An IT company has received millions of pounds from multi-academy trusts that its managing director has been involved with, including as a trustee.
Gaia Technologies Plc, run by Anas Mawla, has received more than £6.3 million in “related-party transactions” since 2011-12.
Related-party transactions involve payments from an academy trust to an organisation or person connected to the trust.
They are permitted under the Academies Financial Handbook, provided that open and transparent procurement procedures have been followed, and any potential conflicts of interest are adequately and appropriately managed.
Mr Mawla’s company describes itself as “the leading, DfE approved provider of ICT products, ICT services, ICT solutions & ICT Managed Services to UK schools, colleges & universities”.
Mr Mawla served as a trustee at Academy Transformation Trust (ATT) between November 2011 and June 2014, academy accounts show.
During this time, the trust paid out £558,615 to his company.
He continued to serve as a member of the trust until June 2015. In 2014-15, his company was paid £695,324.
The latest available accounts, for 2015-2016, show that no payments were made to Gaia Technologies during that period.
The trust has yet to file accounts for 2016 to 2017, but a spokesperson for the trust told Tes: “Academy Transformation Trust is still using the services of Gaia and has spent £1,892,199.34 with Gaia since 2015."
This takes the total spent by ATT on its former trustee’s firm to more than £3.1 million to date.
Fears over financial management
Concern over financial management prompted the Education Funding Agency (EFA) to mount an investigation into ATT earlier this year.
In its report, published in March, the Education Funding Agency – which has since been renamed the Education and Skills Funding Agency (ESFA) – stated that there had been “insufficient financial expertise on the board” and “inadequate financial management at the trust”. It is understood that the EFA’s concerns did not arise from related-party payments.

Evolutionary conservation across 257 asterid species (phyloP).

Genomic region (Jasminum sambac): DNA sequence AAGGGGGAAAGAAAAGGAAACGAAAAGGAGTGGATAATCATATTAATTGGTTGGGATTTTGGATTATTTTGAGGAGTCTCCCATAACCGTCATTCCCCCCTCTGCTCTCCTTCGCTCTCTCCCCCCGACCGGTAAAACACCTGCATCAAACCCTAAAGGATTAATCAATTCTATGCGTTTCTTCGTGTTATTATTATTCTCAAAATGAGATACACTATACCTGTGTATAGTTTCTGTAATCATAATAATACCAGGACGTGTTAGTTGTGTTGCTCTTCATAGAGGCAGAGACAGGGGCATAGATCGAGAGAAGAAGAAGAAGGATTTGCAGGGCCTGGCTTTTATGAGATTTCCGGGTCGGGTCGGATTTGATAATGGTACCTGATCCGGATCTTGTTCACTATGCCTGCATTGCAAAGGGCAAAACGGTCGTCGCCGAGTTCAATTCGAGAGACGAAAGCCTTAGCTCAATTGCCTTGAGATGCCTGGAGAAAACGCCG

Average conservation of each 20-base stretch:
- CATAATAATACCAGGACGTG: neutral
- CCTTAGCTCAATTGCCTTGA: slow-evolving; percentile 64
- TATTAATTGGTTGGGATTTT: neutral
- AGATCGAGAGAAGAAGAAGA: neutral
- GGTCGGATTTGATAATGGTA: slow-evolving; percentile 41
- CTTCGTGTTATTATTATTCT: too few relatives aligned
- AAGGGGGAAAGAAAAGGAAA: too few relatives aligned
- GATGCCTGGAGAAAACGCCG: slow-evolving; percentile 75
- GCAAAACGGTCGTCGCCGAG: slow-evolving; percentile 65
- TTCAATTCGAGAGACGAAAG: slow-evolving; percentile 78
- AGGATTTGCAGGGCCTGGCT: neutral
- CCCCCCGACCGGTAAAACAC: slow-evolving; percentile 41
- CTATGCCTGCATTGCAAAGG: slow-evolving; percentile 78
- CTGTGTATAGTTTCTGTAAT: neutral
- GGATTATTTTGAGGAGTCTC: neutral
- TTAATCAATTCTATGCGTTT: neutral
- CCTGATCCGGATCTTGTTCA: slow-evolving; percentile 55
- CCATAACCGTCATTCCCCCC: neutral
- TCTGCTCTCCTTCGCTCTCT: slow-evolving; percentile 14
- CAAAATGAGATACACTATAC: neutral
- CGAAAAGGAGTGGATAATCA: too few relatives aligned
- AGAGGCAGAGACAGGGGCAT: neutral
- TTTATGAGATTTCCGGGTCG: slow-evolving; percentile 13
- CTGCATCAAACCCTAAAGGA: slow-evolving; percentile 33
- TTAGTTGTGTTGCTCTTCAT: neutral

A spokesperson for ATT said: “I can confirm that the monies paid to Gaia Technologies complied with the regulations and guidelines published by the Education Funding Agency.”
ATT has not responded to a request from Tes for comment on the EFA’s report into the trust.
Mr Mawla was also a trustee at Shelfield Community Academy in the West Midlands from July 2012 until January 2014.
The academy joined Ormiston Academies Trust (OAT) in September 2014 and is now called Ormiston Shelfield Community Academy.
Between 2013 and 2015, Gaia Technologies was paid more than £3 million by the Ormiston Trust, of which more than £1.3 million was billed to Shelfield before it was taken on by its new sponsor.
Mr Mawla was never a trustee of OAT.
An OAT spokesperson said: “Gaia Technologies Plc historically provided ICT services to Shelfield Community Academy. These services were procured through a competitive tender process, which was run by the local authority.”
Gaia’s appointment was fully compliant with the Academies Financial Handbook at the time, the spokesperson said. When the rules on related-party transactions changed in 2014, Mr Mawla immediately resigned from the governing body to ensure the academy was compliant with the new guidance.
“The school ended its managed services contract with Gaia in 2015, with broadband and third-line support coming to an end in 2016,” said the spokesperson.
There is no suggestion of any wrongdoing on the part of Mr Mawla or the academies concerned, and the trusts’ accounts confirm that they are aware of the need to comply with the Academies Financial Handbook and that no instances of material irregularity, impropriety or funding non-compliance have been discovered.
The latest accounts for Gaia Technologies Plc state that the firm made £14.1 million in gross profit for the 15 months until the end of March this year and that more than 98 per cent of its business comes from government departments.
The extent to which Gaia Technologies has benefited from related-party transactions in recent years comes amid continued concern over the nature of payments to companies with links to schools.
The issue of related-party payments was brought up during a hearing of the Commons Education Select Committee last month, when education secretary Justine Greening told MPs that the government had “significantly” tightened up the rules on related-party transactions.
She said: “I have asked [academies minister] Lord Agnew to look at how effectively boards can operate and whether we need to take further steps in relation to that.”
The ESFA’s latest accounts revealed that it was looking at 47 trusts in respect of related-party transactions “where further work is necessary by the academy trusts to demonstrate compliance with our requirements”.
It did not name any academy trust and there is no suggestion that OAT or ATT are among the 47.